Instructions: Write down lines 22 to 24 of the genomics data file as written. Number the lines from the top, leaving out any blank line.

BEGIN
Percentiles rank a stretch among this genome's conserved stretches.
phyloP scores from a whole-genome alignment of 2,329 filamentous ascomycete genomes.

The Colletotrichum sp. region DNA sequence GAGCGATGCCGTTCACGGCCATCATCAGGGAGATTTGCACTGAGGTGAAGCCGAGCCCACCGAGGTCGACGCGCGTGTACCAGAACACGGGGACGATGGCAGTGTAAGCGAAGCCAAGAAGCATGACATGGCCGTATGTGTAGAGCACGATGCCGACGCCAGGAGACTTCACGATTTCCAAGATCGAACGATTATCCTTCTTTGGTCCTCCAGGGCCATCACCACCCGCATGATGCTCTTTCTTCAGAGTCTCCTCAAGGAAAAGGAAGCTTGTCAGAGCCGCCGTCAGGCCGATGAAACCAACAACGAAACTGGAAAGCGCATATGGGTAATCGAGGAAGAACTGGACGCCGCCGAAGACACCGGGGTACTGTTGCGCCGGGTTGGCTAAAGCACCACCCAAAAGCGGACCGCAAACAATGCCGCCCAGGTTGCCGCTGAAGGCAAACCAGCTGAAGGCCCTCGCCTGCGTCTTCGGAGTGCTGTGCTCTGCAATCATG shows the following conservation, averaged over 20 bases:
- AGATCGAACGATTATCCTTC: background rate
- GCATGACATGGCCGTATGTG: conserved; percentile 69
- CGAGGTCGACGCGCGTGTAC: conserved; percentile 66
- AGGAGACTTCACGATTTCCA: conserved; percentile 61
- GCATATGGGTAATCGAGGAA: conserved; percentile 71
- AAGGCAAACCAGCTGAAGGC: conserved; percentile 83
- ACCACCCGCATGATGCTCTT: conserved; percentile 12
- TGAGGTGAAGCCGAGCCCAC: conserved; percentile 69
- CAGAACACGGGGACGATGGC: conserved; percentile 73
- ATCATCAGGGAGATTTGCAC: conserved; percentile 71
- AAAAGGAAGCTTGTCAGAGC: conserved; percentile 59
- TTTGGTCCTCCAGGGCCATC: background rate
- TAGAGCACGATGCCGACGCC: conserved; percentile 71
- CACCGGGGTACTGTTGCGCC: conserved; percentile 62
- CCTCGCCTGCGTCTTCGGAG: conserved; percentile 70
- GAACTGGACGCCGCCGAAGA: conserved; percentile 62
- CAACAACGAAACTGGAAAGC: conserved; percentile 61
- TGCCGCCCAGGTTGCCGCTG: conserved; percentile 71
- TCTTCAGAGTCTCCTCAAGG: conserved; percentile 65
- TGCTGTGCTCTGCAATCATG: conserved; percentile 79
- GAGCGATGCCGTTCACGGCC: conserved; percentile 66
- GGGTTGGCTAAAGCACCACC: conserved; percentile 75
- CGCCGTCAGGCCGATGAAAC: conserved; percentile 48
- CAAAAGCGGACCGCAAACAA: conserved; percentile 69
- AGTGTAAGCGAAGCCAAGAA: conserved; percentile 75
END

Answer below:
- TCTTCAGAGTCTCCTCAAGG: conserved; percentile 65
- TGCTGTGCTCTGCAATCATG: conserved; percentile 79
- GAGCGATGCCGTTCACGGCC: conserved; percentile 66